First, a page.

When data is stored on paper, it should be kept in a secure place where unauthorised people cannot see it.
These guidelines also apply to data that is usually stored electronically but has been printed out for some reason:
When not required, the paper or files should be kept in a locked drawer or filing cabinet.
Employees should make sure paper and printouts are not left where unauthorised people could see them, like on a printer.
Data printouts should be shredded and disposed of securely when no longer required. When data is stored electronically, it must be protected from unauthorised access, accidental deletion and malicious hacking attempts:
Data should be protected by strong passwords that are changed regularly and never shared between employees.
If data is stored on removable media (like a CD or DVD), these should be kept locked away securely when not being used.
Data should only be stored on designated drives and servers, and should only be uploaded to an approved cloud computing services.
Servers containing personal data should be sited in a secure location, away from general office space.
Data should be backed up frequently. Those backups should be tested regularly, in line with the company’s standard backup procedures.
Data should never be saved directly to laptops or other mobile devices like tablets or smart phones.
All servers and computers containing data should be protected by approved security software and a firewall.
Personal data is of no value to Kurry unless the business can make use of it.
However, it is when personal data is accessed and used that it can be at the greatest risk of loss, corruption or theft:
- When working with personal data, employees should ensure the screens of their computers are always locked when left unattended.
- Personal data should not be shared informally. In particular, it should never be sent by email, as this form of communication is not secure.
- Data must be encrypted before being transferred electronically. The IT manager can explain how to send data to authorised external contacts.
- Personal data should never be transferred outside of the European Economic Area. - Employees should not save copies of personal data to their own computers. Always access and update the central copy of any data.
The law requires Kurry to take reasonable steps to ensure data is kept accurate and up to date.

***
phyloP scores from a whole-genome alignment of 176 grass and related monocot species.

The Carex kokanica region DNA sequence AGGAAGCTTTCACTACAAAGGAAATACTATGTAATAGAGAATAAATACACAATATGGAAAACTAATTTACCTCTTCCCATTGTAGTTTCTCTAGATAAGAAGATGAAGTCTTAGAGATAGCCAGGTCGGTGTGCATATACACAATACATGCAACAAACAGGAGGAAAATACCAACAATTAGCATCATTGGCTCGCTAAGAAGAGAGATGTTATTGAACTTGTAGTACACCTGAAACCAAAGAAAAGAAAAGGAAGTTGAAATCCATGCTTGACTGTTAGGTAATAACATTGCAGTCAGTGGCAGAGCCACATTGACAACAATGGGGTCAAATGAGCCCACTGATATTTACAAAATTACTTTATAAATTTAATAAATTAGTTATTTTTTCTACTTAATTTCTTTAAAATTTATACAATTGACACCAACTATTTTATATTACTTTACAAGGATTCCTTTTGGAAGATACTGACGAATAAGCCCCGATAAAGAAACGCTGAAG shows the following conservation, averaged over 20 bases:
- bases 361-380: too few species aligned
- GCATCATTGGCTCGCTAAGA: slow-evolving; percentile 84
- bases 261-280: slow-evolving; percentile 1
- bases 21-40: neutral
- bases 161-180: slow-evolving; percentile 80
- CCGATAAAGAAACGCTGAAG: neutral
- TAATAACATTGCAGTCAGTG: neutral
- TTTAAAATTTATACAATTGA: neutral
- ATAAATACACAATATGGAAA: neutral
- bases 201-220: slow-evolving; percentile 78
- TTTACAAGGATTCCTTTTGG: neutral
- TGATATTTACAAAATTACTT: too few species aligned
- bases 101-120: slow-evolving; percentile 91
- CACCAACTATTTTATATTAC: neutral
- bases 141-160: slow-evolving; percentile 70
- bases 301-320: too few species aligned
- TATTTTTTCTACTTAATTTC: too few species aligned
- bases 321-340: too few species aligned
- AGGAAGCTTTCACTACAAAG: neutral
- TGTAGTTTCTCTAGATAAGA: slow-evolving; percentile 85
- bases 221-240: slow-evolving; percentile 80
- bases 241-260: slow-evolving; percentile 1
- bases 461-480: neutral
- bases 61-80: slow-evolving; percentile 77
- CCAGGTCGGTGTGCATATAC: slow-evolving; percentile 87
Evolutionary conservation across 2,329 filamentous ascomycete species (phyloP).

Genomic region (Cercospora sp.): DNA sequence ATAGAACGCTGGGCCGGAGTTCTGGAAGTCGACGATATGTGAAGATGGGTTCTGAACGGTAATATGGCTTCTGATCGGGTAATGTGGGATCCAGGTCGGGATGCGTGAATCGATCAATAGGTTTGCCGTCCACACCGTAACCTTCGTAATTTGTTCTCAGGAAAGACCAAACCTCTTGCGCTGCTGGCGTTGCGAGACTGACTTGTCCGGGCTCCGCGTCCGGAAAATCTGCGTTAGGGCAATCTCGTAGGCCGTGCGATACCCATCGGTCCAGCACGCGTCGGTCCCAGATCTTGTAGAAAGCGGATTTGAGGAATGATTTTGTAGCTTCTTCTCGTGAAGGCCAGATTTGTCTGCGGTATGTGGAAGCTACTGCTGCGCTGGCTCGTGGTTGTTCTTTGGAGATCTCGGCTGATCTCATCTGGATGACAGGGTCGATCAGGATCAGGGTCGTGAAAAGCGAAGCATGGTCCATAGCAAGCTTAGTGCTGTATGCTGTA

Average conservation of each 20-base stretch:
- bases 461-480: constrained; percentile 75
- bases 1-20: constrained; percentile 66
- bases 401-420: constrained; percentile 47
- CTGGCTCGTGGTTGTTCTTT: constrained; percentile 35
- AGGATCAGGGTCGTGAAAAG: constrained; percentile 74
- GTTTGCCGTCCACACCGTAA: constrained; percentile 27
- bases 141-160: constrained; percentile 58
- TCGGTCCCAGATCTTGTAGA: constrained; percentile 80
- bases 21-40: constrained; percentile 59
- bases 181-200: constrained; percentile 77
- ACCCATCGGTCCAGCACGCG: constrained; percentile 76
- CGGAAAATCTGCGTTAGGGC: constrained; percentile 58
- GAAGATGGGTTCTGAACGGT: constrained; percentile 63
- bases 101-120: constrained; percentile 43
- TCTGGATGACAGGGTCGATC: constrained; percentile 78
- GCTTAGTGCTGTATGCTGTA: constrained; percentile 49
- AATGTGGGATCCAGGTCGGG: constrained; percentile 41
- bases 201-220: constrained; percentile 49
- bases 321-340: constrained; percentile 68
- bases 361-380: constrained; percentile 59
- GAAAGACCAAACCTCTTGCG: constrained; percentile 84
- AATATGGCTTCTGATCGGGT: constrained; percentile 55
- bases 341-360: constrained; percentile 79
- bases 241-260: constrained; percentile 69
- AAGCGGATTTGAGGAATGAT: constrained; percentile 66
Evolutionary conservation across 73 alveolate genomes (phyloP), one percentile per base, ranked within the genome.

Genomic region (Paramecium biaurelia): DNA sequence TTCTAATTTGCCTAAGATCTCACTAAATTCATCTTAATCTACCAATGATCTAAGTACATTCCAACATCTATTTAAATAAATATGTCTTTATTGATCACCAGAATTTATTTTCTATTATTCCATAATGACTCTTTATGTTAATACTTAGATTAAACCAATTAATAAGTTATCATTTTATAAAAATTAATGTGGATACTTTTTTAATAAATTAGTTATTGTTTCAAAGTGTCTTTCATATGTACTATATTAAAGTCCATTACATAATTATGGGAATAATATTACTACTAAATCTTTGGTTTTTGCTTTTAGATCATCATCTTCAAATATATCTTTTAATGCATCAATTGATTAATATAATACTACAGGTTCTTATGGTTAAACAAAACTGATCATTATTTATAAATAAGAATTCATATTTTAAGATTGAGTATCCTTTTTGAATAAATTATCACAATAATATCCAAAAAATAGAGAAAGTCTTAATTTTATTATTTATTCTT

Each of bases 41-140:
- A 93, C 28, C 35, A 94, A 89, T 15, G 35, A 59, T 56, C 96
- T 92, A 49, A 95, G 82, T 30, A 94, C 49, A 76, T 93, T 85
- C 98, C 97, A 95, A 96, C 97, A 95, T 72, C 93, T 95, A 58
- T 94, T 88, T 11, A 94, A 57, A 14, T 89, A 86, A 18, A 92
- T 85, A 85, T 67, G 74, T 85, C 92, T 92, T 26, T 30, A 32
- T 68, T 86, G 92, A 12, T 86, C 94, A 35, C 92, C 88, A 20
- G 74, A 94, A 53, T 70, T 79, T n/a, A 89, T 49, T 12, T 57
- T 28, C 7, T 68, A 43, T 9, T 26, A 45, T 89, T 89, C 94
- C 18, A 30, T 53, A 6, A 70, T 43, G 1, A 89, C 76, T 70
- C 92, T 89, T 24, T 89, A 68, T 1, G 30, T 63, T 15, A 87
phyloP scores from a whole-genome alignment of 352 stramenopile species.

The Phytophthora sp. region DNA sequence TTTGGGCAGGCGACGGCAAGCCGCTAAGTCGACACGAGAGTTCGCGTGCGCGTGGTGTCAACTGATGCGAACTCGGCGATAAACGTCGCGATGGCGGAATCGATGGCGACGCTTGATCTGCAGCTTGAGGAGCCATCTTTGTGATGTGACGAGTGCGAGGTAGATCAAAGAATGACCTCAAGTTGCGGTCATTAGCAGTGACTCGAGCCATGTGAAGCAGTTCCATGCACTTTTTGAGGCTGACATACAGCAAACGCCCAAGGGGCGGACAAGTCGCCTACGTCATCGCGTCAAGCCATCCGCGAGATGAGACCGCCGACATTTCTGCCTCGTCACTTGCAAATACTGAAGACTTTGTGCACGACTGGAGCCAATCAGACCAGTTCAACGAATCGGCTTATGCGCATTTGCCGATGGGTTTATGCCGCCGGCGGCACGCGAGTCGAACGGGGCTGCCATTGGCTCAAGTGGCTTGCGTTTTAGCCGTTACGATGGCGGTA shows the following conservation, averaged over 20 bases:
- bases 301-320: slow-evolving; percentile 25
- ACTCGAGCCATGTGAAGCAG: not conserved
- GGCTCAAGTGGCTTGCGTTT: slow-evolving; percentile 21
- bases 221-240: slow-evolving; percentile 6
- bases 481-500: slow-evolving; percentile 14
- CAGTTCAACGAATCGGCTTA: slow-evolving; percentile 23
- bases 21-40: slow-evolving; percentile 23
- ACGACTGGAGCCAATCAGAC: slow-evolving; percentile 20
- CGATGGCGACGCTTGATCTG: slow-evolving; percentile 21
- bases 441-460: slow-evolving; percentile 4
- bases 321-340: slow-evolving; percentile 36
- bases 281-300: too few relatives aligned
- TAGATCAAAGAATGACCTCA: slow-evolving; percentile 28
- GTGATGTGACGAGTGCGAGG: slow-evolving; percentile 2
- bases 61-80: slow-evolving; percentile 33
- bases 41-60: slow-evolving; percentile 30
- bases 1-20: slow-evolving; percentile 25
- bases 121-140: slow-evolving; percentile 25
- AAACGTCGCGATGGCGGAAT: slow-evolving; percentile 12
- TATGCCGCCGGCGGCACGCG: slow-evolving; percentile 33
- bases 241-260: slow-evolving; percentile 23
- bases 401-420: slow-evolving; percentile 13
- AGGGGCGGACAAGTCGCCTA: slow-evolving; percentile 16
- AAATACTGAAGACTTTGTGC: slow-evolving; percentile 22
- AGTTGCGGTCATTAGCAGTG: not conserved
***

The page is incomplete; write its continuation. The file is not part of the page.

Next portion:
The more important it is that the personal data is accurate, the greater the effort Kurry should put into ensuring its accuracy.
It is the responsibility of all employees who work with data to take reasonable steps to ensure it is kept as accurate and up to date as possible.
Data will be held in as few places as necessary. Staff should not create any unnecessary additional data sets.
Staff should take every opportunity to ensure data is updated. For instance, by confirming a customer’s details when they call.
Kurry will make it easy for data subjects to update the information Kurry holds about them. For instance, via the company website.
Data should be updated as inaccuracies are discovered. For instance, if a customer can no longer be reached on their stored telephone number, it should be removed from the database.
It is the marketing manager’s responsibility to ensure marketing databases are checked against industry suppression files every six months.
Subject access requests
All individuals who are the subject of personal data held by Kurry are entitled to:
- Ask what information the company holds about them and why.
- Ask how to gain access to it.
- Be informed how to keep it up to date.
- Be informed how the company is meeting its data protection obligations.
- If an individual contacts the company requesting this information, this is called a subject access request.
Subject access requests from individuals should be made by email, addressed to the data controller at email@example.com. The data controller can supply a standard request form, although individuals do not have to use this. Individuals will be charged $25 per subject access request. The data controller will aim to provide the relevant data within 14 days. The data controller will always verify the identity of anyone making a subject access request before handing over any information.
Disclosing data for other reasons
In certain circumstances, the Data Protection Act allows personal data to be disclosed to law enforcement agencies without the consent of the data subject. Under these circumstances, Kurry will disclose requested data. However, the data controller will ensure the request is legitimate, seeking assistance from the board and from the company’s legal advisers where necessary.
Kurry aims to ensure that individuals are aware that their data is being processed, and that they understand:
- How the data is being used
- How to exercise their rights
To these ends, the company has a privacy statement, setting out how data relating to individuals is used by the company.